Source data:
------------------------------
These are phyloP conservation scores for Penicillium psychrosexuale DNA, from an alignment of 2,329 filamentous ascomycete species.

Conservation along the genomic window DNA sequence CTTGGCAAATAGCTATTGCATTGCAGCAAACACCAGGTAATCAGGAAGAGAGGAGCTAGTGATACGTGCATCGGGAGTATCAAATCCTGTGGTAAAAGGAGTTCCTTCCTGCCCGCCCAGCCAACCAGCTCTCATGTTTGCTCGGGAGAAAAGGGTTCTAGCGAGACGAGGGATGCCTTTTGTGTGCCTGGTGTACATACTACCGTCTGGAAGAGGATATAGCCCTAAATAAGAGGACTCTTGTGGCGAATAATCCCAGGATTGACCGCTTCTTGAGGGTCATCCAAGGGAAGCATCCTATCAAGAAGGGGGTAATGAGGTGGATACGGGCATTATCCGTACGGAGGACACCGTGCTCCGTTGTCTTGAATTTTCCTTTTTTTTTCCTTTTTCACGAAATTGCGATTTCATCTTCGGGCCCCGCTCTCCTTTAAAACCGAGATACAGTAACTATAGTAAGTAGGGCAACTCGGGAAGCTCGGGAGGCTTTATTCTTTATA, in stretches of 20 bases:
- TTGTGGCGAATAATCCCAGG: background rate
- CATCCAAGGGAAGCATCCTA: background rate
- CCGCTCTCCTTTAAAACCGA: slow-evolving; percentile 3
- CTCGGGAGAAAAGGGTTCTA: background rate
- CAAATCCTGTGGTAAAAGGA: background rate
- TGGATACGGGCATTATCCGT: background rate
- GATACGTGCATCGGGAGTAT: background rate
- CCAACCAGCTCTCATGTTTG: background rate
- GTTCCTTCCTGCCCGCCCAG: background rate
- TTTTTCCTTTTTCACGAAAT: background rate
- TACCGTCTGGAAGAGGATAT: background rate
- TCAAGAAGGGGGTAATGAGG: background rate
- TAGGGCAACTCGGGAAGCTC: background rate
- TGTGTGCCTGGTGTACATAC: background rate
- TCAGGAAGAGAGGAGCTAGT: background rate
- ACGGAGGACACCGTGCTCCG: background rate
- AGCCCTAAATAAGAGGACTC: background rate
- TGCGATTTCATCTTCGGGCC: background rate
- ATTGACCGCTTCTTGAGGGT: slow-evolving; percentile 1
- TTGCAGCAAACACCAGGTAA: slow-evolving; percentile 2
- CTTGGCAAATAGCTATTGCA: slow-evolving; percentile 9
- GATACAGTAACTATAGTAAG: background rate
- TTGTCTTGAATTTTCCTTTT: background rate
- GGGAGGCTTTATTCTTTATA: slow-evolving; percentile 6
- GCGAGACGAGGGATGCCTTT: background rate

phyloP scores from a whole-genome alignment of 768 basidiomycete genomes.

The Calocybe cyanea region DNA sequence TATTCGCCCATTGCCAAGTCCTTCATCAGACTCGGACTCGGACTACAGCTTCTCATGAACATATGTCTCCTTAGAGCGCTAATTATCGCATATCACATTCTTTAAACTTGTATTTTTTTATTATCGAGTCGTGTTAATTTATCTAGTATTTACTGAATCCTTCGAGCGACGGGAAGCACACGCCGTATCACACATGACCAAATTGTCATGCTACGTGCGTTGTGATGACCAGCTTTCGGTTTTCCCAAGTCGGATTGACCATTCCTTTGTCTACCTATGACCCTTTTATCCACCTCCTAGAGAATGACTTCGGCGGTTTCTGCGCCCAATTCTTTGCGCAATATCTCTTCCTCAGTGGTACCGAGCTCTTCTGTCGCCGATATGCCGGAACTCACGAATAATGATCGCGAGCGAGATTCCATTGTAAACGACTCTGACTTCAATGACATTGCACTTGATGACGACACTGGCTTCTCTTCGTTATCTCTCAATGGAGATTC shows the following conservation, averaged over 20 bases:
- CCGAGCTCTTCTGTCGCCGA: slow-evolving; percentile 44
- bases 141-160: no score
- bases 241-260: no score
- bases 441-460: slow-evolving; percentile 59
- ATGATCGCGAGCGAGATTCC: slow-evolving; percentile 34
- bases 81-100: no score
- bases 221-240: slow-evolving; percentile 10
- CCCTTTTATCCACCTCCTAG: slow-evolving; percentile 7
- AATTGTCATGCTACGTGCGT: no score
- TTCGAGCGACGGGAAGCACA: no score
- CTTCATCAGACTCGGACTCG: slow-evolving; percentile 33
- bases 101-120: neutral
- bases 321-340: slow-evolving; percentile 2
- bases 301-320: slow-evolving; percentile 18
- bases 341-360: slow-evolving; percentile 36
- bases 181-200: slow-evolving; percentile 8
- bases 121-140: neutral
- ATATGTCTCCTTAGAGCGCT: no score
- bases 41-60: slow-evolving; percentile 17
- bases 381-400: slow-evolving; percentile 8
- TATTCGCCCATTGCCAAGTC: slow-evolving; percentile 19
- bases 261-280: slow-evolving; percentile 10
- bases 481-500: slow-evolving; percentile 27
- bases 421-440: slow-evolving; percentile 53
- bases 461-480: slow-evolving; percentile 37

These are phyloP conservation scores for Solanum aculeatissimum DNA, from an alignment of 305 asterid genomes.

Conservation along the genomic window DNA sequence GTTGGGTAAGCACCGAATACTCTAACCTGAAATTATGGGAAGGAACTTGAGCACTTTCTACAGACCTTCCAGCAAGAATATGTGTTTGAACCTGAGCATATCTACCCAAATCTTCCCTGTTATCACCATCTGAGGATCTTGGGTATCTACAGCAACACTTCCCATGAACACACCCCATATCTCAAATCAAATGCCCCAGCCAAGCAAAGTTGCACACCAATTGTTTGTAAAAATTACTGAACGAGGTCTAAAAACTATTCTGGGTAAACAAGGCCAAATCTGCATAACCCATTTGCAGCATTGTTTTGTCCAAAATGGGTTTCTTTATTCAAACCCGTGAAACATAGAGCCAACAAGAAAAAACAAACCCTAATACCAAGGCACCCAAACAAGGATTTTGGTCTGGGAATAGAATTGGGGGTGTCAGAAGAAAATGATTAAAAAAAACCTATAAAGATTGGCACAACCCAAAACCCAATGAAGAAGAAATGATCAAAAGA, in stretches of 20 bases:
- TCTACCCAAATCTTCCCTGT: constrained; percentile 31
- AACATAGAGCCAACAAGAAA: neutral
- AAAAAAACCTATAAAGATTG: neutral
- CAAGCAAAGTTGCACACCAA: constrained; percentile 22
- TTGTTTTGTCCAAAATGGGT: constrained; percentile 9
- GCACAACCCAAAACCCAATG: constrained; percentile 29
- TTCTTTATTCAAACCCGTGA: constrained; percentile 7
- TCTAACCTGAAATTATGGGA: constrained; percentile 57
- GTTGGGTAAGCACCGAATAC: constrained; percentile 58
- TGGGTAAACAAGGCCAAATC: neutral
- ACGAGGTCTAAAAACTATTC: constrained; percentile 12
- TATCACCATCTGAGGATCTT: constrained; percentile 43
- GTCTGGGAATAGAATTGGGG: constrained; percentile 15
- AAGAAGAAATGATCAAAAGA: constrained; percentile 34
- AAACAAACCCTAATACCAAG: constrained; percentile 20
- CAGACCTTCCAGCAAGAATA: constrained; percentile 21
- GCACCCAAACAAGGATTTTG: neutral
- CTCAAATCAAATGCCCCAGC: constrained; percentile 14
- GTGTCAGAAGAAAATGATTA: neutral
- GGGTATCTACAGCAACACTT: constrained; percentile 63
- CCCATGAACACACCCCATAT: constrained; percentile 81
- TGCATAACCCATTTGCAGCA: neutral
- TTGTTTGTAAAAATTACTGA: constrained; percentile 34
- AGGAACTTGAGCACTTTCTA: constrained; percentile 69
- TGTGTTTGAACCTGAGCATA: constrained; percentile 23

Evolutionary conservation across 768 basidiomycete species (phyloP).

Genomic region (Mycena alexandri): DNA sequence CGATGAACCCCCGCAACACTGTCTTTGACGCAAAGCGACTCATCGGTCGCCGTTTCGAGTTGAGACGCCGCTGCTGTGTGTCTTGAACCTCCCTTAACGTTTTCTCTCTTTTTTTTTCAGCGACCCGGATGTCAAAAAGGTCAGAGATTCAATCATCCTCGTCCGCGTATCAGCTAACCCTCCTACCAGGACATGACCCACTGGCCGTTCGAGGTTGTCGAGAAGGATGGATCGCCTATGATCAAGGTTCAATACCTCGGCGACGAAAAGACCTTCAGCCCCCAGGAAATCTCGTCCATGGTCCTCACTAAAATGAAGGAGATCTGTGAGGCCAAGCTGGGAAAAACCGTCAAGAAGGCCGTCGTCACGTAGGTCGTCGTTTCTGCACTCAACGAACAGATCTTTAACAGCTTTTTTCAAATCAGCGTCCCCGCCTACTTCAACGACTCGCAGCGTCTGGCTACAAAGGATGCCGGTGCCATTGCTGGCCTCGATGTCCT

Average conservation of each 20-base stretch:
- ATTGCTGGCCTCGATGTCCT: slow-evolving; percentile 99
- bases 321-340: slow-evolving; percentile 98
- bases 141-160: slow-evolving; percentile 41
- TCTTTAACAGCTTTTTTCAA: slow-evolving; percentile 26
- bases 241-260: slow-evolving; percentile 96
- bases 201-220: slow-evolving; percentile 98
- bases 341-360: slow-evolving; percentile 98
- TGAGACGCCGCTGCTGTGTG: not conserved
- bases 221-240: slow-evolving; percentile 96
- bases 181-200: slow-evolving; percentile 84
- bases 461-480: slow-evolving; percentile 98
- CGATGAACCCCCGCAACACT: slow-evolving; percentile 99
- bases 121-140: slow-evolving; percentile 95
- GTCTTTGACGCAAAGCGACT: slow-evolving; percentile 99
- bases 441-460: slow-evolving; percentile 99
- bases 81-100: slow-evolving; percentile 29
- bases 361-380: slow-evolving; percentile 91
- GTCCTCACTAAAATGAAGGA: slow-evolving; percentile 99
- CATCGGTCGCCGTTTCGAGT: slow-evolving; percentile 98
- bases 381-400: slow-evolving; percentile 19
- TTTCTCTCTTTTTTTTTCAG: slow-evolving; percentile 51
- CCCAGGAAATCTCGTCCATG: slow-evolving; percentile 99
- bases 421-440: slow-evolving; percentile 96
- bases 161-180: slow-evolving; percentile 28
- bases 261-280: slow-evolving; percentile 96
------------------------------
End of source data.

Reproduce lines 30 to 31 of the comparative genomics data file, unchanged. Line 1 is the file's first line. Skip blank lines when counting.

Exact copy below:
- CCGAGCTCTTCTGTCGCCGA: slow-evolving; percentile 44
- bases 141-160: no score